http://www.digikey.com/product-detail/en/FMP200JR-52-4R7/4.7ZCT-ND/2059015
     
  17. PeterC

    PeterC

    13
    1
    Jan 28, 2015
    Kris, No, I thought I'd wait a few days before ordering in case there were any changes. I'm confused though so please be patient with my limited electronic knowledge. You had originally suggested one resistor and now you have suggested five others. Should I then order all 6 that you've mentioned or just the last 5? And, would I solder these resistors anywhere along the black wire leaving the converter before it reaches the charging contacts? Thanks.
     
  18. Tha fios agaibh

    Tha fios agaibh

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    Aug 11, 2014
    I understand, just wondering how you arrived at 3.3ohms. Agreed, there is no charge regulation just like the original equipment had. So as the battery reaches full charge the current should drop to a low level. Even if it was plugged in for a long period of time the 220ma would not cause a problem. Right?
     
  19. Tha fios agaibh

    Tha fios agaibh

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    Aug 11, 2014
    Peter, I believe Kris is proposing resistors as alternative values for experimentation purposes.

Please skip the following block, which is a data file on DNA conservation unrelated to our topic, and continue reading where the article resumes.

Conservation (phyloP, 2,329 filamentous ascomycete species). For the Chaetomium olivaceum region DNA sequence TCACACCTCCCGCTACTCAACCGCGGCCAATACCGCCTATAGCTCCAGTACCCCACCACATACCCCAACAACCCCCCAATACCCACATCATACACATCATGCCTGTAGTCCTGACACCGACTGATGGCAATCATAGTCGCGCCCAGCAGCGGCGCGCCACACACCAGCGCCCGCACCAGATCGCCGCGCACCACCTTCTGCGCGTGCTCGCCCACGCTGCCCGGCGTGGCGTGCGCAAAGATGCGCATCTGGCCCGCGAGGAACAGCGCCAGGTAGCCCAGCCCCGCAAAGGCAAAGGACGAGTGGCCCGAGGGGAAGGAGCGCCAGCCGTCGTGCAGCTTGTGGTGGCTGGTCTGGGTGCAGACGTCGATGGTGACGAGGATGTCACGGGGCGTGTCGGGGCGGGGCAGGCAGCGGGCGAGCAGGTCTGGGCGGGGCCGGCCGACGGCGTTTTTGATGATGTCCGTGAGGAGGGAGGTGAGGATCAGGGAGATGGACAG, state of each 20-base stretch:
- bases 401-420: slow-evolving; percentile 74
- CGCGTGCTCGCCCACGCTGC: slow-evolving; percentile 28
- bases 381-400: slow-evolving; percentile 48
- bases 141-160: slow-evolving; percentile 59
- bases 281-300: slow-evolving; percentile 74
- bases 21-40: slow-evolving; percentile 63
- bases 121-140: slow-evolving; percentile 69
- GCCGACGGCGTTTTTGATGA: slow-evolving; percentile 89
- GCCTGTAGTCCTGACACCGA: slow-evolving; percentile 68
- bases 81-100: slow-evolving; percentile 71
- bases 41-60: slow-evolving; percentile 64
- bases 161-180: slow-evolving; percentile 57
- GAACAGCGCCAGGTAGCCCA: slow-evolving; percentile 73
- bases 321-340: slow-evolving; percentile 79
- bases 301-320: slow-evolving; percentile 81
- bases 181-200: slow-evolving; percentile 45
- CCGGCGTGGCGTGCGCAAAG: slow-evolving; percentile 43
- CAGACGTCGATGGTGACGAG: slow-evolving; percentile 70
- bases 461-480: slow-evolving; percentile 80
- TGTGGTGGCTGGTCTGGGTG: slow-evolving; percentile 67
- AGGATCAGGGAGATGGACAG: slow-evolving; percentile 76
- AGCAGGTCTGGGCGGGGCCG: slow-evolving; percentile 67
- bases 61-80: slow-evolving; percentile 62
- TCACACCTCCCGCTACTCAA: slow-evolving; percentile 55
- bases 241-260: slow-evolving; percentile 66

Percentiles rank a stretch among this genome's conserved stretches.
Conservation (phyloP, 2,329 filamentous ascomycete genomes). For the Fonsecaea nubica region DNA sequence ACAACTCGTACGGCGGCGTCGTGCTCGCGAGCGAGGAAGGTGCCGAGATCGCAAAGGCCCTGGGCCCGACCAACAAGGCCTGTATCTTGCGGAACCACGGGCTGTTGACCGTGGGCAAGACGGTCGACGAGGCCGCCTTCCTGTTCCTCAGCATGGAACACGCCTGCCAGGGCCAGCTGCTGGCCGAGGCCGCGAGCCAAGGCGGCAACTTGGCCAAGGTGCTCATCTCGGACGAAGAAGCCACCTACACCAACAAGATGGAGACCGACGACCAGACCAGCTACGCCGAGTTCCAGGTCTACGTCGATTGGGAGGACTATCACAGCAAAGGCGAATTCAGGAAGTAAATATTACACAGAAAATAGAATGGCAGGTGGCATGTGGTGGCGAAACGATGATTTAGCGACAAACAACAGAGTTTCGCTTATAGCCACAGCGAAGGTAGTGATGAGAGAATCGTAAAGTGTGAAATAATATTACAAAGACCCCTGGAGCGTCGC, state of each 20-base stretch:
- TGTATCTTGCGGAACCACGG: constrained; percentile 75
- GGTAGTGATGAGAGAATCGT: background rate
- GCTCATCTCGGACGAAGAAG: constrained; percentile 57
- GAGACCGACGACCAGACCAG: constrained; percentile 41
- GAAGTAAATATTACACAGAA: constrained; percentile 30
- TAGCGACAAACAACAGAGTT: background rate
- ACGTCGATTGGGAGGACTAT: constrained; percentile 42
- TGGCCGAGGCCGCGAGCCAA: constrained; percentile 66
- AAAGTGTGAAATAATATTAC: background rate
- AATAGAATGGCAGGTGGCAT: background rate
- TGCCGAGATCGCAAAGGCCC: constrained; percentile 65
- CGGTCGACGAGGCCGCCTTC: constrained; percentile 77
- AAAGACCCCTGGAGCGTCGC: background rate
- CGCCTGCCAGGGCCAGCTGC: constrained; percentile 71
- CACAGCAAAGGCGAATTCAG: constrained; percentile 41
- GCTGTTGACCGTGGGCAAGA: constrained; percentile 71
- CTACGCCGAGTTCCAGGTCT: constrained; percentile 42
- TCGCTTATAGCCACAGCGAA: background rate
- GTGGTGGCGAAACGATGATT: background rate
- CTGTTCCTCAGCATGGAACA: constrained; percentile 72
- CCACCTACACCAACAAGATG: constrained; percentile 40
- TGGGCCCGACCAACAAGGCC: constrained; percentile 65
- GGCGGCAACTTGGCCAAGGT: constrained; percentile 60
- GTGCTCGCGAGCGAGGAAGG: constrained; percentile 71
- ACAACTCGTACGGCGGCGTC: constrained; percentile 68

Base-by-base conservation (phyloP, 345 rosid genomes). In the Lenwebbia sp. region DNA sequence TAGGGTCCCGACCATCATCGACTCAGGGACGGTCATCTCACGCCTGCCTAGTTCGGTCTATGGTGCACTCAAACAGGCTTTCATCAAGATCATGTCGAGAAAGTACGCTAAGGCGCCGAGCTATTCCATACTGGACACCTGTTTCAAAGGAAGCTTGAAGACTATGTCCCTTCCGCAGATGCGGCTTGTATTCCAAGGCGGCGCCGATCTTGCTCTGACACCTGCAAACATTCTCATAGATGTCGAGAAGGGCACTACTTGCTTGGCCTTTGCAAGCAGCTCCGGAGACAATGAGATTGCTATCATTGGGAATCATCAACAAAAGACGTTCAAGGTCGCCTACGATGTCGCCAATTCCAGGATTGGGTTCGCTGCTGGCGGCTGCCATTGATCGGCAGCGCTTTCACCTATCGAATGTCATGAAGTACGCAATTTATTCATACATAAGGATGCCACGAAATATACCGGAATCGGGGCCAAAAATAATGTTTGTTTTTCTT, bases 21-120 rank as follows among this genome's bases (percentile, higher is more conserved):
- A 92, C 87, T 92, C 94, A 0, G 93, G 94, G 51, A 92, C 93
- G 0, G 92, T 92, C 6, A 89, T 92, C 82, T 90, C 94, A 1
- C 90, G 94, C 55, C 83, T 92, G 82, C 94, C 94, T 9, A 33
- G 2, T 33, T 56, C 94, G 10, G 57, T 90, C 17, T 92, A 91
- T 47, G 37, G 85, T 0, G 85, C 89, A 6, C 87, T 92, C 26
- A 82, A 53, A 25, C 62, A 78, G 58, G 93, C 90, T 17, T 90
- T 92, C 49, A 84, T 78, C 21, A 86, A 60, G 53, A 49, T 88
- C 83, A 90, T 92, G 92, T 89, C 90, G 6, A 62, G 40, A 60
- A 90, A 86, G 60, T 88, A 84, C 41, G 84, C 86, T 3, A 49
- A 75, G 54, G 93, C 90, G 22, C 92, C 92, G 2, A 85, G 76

The original 3.3 ohm value may be off from the ideal charging voltage.
    They are inexpensive enough to get them all, and try one at a time. Start with the higher ohm number (higher resistance) first which will make the charging voltage lower. Take note how long it takes to charge. I would note the initial voltage at the battery terminal everything 30 minutes or so until the 5 hour charge time elapsed. After 5 hours (dead battery) it should be achieve the full 1.2 volts. if its too slow or does not reach voltage, I would run the battery down and test it again with the next lower value resistor on another day.
     
  20. PeterC

    PeterC

    13
    1
    Jan 28, 2015
    I received my parts and I'm about to solder. Here is a photo to show you my plan.

    Are the diodes and resistor pointing in the correct directions and connecting to the correct terminal on the power supply module?
    Does it matter which end of the AC cord goes to which connection on the power supply module (N or L)?
    I see this power supply module says it has an imput of 100-240Vac so I guess that means I won't fry it again if I plug it into a UK source?

    Thanks!

    [​IMG]